Cruelty in the classroom

By Justin Goodman

Now that kids are back in school, parents everywhere are breathing a sigh of relief. The frantic search for school supplies is over, and most kids are settling in to their new routines. But don’t relax just yet, Mom and Dad: You still have some homework to do. Your assignment: Find out if cruelty is on the curriculum.

If animal dissections are included in this year’s lesson plan, the answer is “Yes.”

As early as middle school, most students are forced by their teachers to cut up intact frogs, fetal pigs and other animals. Only 15 states have passed laws or resolutions that allow students to opt out of animal dissections. But even in states where such laws exist, students who choose not to dissect can be ostracized or ridiculed by their peers and teachers. A New Jersey eighth-grader who opted out of dissection had the remains of a dead frog placed in her purse by her teacher and was ordered to carry a dead animal across campus.

Educators often ignore or are unaware of the abundant data documenting the superiority of non-animal teaching methods and commonly tell their impressionable young students that dissection is vital to a successful science education. Who are 12-year-olds to argue?

They don’t know that each of the more than 10 million animals who are killed and cut open in classrooms every year represents not only a life lost but also part of a trail of animal abuse. Some animals used for dissection are caught in the wild; others come from breeding facilities that cater to businesses that use animals in experiments. Or they are lost or abandoned animal companions who were sold by an animal shelter to a biological supply company.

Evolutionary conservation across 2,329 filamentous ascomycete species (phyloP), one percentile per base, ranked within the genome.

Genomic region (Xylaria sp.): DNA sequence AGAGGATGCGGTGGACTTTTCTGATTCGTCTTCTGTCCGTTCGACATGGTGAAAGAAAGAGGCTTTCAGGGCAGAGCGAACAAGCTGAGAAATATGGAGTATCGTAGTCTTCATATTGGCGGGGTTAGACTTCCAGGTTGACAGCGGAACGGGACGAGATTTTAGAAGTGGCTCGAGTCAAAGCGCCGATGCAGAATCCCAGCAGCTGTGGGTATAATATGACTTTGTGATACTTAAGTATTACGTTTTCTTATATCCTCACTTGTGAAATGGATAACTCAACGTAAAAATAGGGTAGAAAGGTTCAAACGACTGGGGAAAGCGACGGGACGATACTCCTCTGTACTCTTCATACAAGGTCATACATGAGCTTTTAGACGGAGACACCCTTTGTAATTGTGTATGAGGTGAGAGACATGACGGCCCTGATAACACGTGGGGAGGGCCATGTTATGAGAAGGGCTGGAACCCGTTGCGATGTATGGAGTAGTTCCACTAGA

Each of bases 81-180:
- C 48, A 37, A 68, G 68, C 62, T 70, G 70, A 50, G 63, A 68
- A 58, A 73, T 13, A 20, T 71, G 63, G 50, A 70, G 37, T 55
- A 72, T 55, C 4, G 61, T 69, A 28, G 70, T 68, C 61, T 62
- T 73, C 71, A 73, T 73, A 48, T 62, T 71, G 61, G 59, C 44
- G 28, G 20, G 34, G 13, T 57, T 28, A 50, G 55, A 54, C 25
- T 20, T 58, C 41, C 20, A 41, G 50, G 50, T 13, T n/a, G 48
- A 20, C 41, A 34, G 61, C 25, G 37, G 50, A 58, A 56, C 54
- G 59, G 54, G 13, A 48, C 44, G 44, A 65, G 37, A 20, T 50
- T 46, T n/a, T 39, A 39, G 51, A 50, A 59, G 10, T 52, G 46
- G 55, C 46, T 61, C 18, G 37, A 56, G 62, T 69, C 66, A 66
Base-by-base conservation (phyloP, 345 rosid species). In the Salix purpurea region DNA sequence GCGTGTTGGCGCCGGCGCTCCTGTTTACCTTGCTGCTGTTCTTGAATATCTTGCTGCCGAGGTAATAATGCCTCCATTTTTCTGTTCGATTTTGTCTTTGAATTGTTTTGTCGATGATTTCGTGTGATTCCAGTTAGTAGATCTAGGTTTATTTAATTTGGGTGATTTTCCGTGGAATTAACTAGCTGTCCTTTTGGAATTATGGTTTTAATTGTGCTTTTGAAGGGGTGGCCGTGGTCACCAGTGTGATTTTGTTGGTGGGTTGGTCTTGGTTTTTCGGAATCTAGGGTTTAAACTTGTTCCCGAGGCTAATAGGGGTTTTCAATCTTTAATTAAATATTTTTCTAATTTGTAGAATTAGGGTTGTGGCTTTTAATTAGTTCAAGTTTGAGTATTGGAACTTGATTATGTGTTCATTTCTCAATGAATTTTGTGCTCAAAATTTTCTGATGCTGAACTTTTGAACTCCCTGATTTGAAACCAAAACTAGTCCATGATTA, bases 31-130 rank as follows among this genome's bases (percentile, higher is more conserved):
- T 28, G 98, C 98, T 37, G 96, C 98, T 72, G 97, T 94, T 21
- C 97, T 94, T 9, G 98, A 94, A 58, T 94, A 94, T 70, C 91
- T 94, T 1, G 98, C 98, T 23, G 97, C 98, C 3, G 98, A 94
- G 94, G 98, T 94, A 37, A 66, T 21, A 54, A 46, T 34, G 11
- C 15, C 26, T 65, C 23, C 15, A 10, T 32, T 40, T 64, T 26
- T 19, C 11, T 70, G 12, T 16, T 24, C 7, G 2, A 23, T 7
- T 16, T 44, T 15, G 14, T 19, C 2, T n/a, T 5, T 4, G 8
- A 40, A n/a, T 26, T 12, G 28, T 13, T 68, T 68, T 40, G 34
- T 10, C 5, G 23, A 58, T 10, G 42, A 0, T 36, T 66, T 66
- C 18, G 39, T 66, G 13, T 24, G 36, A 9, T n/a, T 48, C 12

PETA investigators who went undercover at one biological supply company documented cases in which animals were removed from gas chambers and injected with formaldehyde without first being checked for vital signs—a violation of the Animal Welfare Act. The investigators’ video footage documents cats and rats struggling during injection. One rabbit, still alive after being gassed, tried to crawl out of a wheelbarrow that was full of water and dead rabbits. Employees laughed as a coworker drowned the animal.

For both ethical and educational reasons, cutting up the organs of dead animals is not the best way to introduce students to modern scientific methods.

Nearly every published comparative study has concluded that non-animal learning tools, such as virtual dissection software, teach anatomy and complex biological processes as well as, or better than, animal dissection. Two recent peer-reviewed studies show that even something as simple as building body structures out of clay is superior to cat dissection when it comes to teaching anatomy to college students. Last year, the National Science Teachers Association amended its official position statement to approve the use of non-animal alternatives as replacements for dissection.

Using non-animal science education tools also more accurately reflects what students will encounter if they go on to medical school. Today, nearly 95 percent of U.S. medical schools have abandoned the use of animals; instead, they use non-animal methods that rely on sophisticated tools such as human-patient simulators.

Educators need to bring themselves up to date on the emerging areas of medical and scientific research that rightly view the use of animals as not only unethical but also antiquated. Concerned parents can take action, too, by urging their local school board to ban classroom dissections or at least give all students the option of doing a non-animal project. In this day and age, using dissection to train students for the modern scientific world is like preparing kids for calculus with an abacus.

Justin Goodman is a research associate supervisor for People for the Ethical Treatment of Animals (PETA).

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